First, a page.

MD, PhD, FMedSci, FRSB, FRCP, FRCPEd.

For complete newcomers to this blog, I should preface this post with four statements of fact (evidence to support them can be found in numerous previous posts on this blog or in my book entirely dedicated to homeopathy):

  1. Homeopathic remedies are usually so highly diluted that they do not contain enough active molecules to have any effect whatsoever.
  2. The evidence from clinical trials fails to show that homeopathic remedies are more than placebos.
  3. Boiron is the world’s largest manufacturer of homeopathic remedies.
  4. Therapeutic claims made for homeopathic remedies are bogus.

_____________

BOIRON USA, seem to employ someone who does little else but tweet irresponsible advertisements that mislead and endanger the public. On 5/5/2020, for instance, I saw within a matter of just hours in my Twitter timeline dozens of advertisements by Boiron USA . I copied a few examples:

  • Oscillococcinum USA Clinical studies show that Oscillococcinum reduces the duration and severity of flu-like symptoms such as body aches, headache, fever, chills, and fatigue.*
  • Boiron USA Ignatia amara relieves a lump in throat, hypersensitivity or intolerance to light, noise, or smells, frequent sighing, difficulty breathing, spasms, & cramps related to stress. It may help those who feel moody or emotional from added #stress. Claim basis: bit.ly/2VaVt0o
  • Boiron USA Calendula officinalis (Garden marigold) offers more than its good looks. This flower has healing power! Calendula has been used for centuries as a healing and soothing substance for skin irritations like cuts, scrapes, chafing, minor burns and sunburn. bit.ly/2srZqPI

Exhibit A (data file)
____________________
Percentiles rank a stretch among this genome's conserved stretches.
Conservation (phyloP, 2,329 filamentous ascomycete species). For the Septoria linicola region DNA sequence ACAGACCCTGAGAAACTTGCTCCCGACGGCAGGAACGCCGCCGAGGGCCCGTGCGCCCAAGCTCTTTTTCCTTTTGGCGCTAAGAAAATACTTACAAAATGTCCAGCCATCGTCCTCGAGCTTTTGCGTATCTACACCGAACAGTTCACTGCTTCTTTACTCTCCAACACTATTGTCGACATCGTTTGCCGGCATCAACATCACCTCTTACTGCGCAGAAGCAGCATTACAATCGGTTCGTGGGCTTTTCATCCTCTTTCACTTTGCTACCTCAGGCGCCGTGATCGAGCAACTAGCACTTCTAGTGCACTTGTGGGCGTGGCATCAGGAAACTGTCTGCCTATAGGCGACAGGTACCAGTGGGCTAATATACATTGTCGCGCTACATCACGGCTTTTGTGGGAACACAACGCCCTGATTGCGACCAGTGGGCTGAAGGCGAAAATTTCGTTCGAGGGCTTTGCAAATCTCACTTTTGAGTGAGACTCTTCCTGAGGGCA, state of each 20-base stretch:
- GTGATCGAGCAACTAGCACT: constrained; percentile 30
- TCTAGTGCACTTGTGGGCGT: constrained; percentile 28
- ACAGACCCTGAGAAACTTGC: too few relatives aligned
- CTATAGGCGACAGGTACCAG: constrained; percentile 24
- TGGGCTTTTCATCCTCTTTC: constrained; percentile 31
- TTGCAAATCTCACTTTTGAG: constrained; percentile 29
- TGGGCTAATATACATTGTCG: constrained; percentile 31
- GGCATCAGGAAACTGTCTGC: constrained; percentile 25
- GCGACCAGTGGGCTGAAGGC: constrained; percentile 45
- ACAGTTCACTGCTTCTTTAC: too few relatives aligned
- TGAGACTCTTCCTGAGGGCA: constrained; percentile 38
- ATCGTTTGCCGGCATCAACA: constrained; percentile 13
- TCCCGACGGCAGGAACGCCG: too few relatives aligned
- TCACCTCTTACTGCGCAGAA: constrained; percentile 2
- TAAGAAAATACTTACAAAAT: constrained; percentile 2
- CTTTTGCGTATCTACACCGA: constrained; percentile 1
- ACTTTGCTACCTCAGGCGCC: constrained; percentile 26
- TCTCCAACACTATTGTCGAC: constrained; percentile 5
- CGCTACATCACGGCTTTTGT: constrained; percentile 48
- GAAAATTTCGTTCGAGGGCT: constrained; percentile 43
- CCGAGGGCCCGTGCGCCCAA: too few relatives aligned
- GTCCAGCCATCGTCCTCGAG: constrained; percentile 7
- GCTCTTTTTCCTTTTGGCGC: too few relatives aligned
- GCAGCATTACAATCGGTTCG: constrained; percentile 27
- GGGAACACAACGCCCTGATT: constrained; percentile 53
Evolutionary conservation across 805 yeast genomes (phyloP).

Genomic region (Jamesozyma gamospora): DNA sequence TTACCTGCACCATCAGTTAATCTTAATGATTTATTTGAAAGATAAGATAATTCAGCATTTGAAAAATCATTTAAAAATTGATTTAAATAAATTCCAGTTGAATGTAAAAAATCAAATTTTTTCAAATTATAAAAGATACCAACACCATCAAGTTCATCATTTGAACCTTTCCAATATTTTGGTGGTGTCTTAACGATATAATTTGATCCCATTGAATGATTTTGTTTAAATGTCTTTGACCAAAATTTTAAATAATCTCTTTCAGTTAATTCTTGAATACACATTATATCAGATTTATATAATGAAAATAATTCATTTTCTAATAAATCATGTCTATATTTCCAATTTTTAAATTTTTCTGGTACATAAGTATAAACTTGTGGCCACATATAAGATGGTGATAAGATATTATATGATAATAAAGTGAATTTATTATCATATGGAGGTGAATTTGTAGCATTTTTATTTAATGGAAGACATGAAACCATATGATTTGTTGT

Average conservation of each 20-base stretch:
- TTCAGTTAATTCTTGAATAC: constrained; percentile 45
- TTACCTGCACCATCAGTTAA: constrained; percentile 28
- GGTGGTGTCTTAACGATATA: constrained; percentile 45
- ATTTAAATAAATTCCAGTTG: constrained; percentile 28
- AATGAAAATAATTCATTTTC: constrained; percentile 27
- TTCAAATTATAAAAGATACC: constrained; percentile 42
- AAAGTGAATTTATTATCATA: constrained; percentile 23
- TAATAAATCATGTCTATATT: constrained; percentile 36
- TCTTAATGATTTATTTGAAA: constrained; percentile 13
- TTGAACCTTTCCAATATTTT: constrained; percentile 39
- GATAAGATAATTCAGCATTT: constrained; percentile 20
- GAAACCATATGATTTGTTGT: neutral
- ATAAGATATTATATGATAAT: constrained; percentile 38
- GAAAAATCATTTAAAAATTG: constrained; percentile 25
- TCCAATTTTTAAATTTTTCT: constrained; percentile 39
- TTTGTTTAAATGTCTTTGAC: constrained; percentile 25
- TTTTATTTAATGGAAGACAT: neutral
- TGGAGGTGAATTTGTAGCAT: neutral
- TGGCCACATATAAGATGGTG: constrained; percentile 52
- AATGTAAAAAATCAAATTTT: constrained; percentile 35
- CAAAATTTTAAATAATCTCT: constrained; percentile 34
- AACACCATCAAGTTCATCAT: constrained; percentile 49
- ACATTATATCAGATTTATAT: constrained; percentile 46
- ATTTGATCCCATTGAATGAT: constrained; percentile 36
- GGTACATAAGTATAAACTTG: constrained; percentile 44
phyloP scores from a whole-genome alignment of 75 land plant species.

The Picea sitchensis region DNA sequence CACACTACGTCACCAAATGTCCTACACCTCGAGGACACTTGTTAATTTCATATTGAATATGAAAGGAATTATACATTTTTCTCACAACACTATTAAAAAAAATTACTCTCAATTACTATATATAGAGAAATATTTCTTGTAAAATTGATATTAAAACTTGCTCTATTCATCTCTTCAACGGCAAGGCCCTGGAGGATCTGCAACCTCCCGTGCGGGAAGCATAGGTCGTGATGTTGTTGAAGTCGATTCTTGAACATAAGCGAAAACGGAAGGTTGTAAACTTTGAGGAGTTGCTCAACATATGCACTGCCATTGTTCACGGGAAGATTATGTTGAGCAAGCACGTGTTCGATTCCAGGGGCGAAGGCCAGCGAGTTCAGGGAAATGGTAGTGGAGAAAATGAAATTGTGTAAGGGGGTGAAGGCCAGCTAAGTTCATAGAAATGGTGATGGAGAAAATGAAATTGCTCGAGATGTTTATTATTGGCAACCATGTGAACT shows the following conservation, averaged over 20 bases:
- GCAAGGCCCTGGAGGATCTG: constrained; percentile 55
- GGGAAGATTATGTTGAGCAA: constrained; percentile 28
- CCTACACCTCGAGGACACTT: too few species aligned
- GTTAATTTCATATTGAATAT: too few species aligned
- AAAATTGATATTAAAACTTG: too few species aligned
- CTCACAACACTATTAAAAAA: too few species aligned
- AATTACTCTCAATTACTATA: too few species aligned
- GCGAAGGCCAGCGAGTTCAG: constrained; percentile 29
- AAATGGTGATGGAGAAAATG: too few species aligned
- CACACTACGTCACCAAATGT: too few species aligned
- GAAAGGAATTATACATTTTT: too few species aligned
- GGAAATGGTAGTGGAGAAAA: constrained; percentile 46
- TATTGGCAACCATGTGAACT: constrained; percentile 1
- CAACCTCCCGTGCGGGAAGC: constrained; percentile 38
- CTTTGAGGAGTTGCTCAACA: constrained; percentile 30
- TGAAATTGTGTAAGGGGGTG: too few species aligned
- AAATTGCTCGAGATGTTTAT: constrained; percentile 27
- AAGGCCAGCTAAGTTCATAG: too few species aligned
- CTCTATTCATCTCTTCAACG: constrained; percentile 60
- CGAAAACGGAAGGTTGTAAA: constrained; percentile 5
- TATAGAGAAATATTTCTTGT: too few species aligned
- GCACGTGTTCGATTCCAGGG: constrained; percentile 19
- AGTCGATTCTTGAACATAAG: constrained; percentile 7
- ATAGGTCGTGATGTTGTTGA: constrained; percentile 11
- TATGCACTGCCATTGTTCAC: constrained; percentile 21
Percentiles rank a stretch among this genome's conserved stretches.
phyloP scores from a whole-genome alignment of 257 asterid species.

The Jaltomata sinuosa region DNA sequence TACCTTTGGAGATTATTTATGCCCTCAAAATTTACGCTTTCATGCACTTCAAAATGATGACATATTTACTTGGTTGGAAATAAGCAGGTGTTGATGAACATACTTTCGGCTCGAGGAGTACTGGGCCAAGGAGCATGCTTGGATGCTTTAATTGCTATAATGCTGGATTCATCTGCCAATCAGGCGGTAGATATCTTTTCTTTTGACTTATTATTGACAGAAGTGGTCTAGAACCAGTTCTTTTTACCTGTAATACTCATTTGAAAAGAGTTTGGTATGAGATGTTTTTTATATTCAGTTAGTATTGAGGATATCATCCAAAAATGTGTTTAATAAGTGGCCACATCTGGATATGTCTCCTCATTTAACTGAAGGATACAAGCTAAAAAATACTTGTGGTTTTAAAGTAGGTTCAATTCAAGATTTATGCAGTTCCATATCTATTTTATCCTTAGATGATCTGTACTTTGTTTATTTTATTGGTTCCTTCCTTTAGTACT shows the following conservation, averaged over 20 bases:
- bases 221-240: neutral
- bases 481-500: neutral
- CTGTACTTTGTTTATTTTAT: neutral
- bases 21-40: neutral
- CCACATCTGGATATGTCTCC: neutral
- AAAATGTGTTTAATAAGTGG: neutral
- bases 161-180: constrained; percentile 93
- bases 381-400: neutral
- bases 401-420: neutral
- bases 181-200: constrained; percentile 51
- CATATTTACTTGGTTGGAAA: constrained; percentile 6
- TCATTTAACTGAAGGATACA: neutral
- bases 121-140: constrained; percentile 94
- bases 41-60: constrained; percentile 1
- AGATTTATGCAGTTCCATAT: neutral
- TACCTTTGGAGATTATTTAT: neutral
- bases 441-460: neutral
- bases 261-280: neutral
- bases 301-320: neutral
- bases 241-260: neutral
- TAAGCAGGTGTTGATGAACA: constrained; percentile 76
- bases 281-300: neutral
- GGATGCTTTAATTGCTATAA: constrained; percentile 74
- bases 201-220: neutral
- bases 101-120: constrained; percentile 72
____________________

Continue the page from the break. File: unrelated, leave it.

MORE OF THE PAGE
And here are four more from 6/5/2020:

  • #Homeopathic Sabina relieves profuse and painful periods with red blood clots and pain spreading to the tops of the thighs. Dosage: Dissolve 5 pellets under the tongue 4 times a day. Decrease frequency with improvement. Claim basis: bit.ly/2I1L3sN
  • Colocynthis 6C relieves abdominal & menstrual cramps improved by bending over, strong pressure and heat. Dosage: Dissolve 5 pellets under the tongue every 30 minutes. Decrease frequency with improvement. Claim basis: bit.ly/2oMa9RX
  • Caulophyllum thalictroides 30C relieves menstrual cramps occurring at the onset of periods, with scanty flow. Dosage: Dissolve 5 pellets under the tongue 4 times a day. Decrease frequency with improvement, Claim basis: bit.ly/2q7Ea2Q
  • #Homeopathic Cimicifuga racemosa 6C relieves cramps associated with #PMS and aggravated by cold and humidity. Dosage: Dissolve 5 pellets under the tongue twice a day. Decrease frequency with improvement. Claim basis: bit.ly/2Kj57Yk

(Please do click on the links for ‘claim basis’ and be surprised!)

As far as I can tell, Boiron USA have been doings this sort of thing incessantly since years. Why does someone not stop them? All of these advertisements make claims that are bogus, unethical, and potentially harmful for many consumers. How can this be legal? Should there not be some sort of consumer protection?

But perhaps there is something all of my US readers can do quite effortlessly: on their website, Boiron USA state that they are